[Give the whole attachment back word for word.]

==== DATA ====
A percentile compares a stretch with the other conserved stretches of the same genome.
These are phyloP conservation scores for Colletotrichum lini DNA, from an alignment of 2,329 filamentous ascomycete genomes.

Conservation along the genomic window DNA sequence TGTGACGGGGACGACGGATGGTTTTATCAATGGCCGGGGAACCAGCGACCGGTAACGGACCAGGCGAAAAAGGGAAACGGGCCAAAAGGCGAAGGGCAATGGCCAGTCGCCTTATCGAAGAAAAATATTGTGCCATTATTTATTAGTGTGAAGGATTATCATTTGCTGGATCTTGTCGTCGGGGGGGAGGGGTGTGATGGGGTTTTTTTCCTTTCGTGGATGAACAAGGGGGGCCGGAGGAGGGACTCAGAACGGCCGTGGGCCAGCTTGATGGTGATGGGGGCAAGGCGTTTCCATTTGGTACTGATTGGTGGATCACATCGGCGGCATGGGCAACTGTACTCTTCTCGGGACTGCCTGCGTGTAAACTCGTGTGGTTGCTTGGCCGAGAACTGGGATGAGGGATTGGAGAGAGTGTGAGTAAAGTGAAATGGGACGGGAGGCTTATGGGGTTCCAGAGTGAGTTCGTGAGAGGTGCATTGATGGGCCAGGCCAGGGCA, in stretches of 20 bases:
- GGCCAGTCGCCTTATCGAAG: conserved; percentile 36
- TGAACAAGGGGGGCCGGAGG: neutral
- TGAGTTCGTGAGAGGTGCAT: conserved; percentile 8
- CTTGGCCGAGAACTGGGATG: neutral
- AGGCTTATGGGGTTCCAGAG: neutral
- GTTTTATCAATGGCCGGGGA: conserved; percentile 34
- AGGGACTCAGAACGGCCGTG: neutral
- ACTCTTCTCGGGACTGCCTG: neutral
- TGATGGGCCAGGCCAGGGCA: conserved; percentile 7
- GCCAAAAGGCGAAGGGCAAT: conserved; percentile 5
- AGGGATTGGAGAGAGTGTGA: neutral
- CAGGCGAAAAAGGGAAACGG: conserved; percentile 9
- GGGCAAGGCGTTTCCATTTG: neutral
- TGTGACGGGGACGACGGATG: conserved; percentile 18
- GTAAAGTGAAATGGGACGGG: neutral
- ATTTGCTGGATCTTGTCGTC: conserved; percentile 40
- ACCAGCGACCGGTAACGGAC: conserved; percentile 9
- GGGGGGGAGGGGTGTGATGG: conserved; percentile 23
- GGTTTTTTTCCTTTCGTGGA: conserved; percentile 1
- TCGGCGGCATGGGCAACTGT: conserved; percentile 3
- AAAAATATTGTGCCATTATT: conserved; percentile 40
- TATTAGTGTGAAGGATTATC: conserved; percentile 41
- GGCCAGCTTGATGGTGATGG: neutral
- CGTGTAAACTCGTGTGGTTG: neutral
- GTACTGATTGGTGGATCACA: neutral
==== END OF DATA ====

A percentile compares a stretch with the other conserved stretches of the same genome.
These are phyloP conservation scores for Colletotrichum lini DNA, from an alignment of 2,329 filamentous ascomycete genomes.

Conservation along the genomic window DNA sequence TGTGACGGGGACGACGGATGGTTTTATCAATGGCCGGGGAACCAGCGACCGGTAACGGACCAGGCGAAAAAGGGAAACGGGCCAAAAGGCGAAGGGCAATGGCCAGTCGCCTTATCGAAGAAAAATATTGTGCCATTATTTATTAGTGTGAAGGATTATCATTTGCTGGATCTTGTCGTCGGGGGGGAGGGGTGTGATGGGGTTTTTTTCCTTTCGTGGATGAACAAGGGGGGCCGGAGGAGGGACTCAGAACGGCCGTGGGCCAGCTTGATGGTGATGGGGGCAAGGCGTTTCCATTTGGTACTGATTGGTGGATCACATCGGCGGCATGGGCAACTGTACTCTTCTCGGGACTGCCTGCGTGTAAACTCGTGTGGTTGCTTGGCCGAGAACTGGGATGAGGGATTGGAGAGAGTGTGAGTAAAGTGAAATGGGACGGGAGGCTTATGGGGTTCCAGAGTGAGTTCGTGAGAGGTGCATTGATGGGCCAGGCCAGGGCA, in stretches of 20 bases:
- GGCCAGTCGCCTTATCGAAG: conserved; percentile 36
- TGAACAAGGGGGGCCGGAGG: neutral
- TGAGTTCGTGAGAGGTGCAT: conserved; percentile 8
- CTTGGCCGAGAACTGGGATG: neutral
- AGGCTTATGGGGTTCCAGAG: neutral
- GTTTTATCAATGGCCGGGGA: conserved; percentile 34
- AGGGACTCAGAACGGCCGTG: neutral
- ACTCTTCTCGGGACTGCCTG: neutral
- TGATGGGCCAGGCCAGGGCA: conserved; percentile 7
- GCCAAAAGGCGAAGGGCAAT: conserved; percentile 5
- AGGGATTGGAGAGAGTGTGA: neutral
- CAGGCGAAAAAGGGAAACGG: conserved; percentile 9
- GGGCAAGGCGTTTCCATTTG: neutral
- TGTGACGGGGACGACGGATG: conserved; percentile 18
- GTAAAGTGAAATGGGACGGG: neutral
- ATTTGCTGGATCTTGTCGTC: conserved; percentile 40
- ACCAGCGACCGGTAACGGAC: conserved; percentile 9
- GGGGGGGAGGGGTGTGATGG: conserved; percentile 23
- GGTTTTTTTCCTTTCGTGGA: conserved; percentile 1
- TCGGCGGCATGGGCAACTGT: conserved; percentile 3
- AAAAATATTGTGCCATTATT: conserved; percentile 40
- TATTAGTGTGAAGGATTATC: conserved; percentile 41
- GGCCAGCTTGATGGTGATGG: neutral
- CGTGTAAACTCGTGTGGTTG: neutral
- GTACTGATTGGTGGATCACA: neutral